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My doubt is to skip a "." from the input stream and read the whole number and the fractional parts in two different variables. Say I have an input like 10.26, I want store 10 in one variable a and 26 in another variable b.

In C, using scanf , I will do it like


What is the equivalent way to do in C++ using cin? or should I include cstdio and use the scanf itself?

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scanf is perfectly possible in C++, besides using scanf_s instead – Mare Infinitus Jun 13 '12 at 17:55
If this is for any kind of money calculations, use decimal, not float. – Darth Continent Jun 13 '12 at 17:58
up vote 6 down vote accepted

You can read the float as normal and use C-library's modf function to split the number:

#include <cmath>

float f = 0.0;
float ipart = 0.0;
float fpart = 0.0;

if (cin >> f)
    fpart = modf(f, &ipart);
else {
    // input failed

Let operator>> do the error checking!

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Thanks. This worked..:-) – Srinath G S Jun 13 '12 at 18:40

You can still use scanf in C++. If you want to use cin, then you can use ignore to skip over the . in the input. Read the integers into variables as usual:

cin >> a;
cin.ignore(1, '.');
cin >> b;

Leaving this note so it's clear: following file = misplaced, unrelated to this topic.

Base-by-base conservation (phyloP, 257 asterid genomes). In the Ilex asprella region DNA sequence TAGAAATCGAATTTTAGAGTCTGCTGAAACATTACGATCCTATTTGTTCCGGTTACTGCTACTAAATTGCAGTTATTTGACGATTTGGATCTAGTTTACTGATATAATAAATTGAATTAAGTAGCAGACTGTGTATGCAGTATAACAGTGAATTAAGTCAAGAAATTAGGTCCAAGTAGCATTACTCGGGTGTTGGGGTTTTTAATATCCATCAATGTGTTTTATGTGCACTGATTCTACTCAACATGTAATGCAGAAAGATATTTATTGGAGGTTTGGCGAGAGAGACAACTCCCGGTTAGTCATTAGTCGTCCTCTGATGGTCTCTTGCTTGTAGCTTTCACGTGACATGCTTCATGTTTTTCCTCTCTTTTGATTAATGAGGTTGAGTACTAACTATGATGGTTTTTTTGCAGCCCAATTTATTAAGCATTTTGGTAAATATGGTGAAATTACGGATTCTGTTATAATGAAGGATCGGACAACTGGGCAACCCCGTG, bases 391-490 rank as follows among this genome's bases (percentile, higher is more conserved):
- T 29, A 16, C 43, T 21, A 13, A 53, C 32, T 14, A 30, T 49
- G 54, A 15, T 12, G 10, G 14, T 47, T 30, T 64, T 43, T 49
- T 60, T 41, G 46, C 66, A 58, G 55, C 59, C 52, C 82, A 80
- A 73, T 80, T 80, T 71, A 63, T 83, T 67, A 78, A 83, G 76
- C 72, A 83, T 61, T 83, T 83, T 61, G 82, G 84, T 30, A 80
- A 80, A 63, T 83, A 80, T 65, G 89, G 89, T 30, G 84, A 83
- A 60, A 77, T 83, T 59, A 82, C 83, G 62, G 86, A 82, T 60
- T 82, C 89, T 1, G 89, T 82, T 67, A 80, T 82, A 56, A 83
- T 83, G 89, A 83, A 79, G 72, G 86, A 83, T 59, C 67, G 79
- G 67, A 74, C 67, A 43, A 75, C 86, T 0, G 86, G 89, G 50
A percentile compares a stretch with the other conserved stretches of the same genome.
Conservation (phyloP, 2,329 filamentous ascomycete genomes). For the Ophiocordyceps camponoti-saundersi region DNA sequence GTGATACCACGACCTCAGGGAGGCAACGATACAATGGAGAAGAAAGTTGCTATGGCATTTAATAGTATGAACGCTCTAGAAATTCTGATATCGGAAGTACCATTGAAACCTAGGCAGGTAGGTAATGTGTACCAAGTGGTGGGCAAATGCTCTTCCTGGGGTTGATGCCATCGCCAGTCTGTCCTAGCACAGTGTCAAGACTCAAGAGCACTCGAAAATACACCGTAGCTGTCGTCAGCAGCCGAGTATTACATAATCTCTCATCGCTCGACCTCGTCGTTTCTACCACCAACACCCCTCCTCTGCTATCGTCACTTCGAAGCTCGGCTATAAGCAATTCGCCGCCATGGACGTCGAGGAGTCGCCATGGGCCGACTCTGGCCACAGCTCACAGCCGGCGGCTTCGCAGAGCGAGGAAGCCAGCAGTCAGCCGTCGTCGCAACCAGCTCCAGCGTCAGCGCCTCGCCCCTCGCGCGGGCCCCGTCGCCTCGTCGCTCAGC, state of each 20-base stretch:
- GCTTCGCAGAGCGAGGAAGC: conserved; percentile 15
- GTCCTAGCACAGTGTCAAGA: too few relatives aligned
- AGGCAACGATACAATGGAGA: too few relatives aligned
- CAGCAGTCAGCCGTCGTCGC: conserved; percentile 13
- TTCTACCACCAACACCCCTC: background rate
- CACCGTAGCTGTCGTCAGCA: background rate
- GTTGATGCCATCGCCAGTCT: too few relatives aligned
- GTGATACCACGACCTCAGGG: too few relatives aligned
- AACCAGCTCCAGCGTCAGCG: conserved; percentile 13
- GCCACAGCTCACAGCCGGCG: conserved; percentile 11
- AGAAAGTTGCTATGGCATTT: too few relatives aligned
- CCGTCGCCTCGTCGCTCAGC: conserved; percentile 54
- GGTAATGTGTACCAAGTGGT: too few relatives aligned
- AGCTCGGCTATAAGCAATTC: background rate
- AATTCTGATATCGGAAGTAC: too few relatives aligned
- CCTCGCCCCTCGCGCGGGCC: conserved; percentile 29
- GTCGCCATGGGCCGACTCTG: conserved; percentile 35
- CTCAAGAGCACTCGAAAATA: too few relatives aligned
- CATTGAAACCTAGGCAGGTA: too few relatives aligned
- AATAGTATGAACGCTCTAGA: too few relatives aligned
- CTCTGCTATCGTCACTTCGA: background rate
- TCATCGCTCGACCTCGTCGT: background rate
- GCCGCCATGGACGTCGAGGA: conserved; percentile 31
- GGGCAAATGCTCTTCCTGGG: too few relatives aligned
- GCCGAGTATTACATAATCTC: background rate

Beware that whatever you use, you lose information about the fractional part. Whether the value is .1 or .001, you'll find b == 1 when you're finished. They're very different values, though.

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You're not checking the return value of any of your input operations, which I'd consider a plain error. – Kerrek SB Jun 13 '12 at 17:59
Feel free to improve my answer if you think it's not good enough, @Kerrek. – Rob Kennedy Jun 13 '12 at 18:01

Here's one way:

int egral;
unsigned int frac;
char sep;

if (!(std::cin >> egral >> sep >> fract) || sep != '.')
    // error, could not parse number

// integral part is 'egral, fractional part in 'frac'

Note that this would (wrongly?) parse 1.5E2 as 1 + 0.5, and not as 150 + 0. You'd have to add extra logic to handle scientific notation situations. It might be simpler to read an actual float and use modf.

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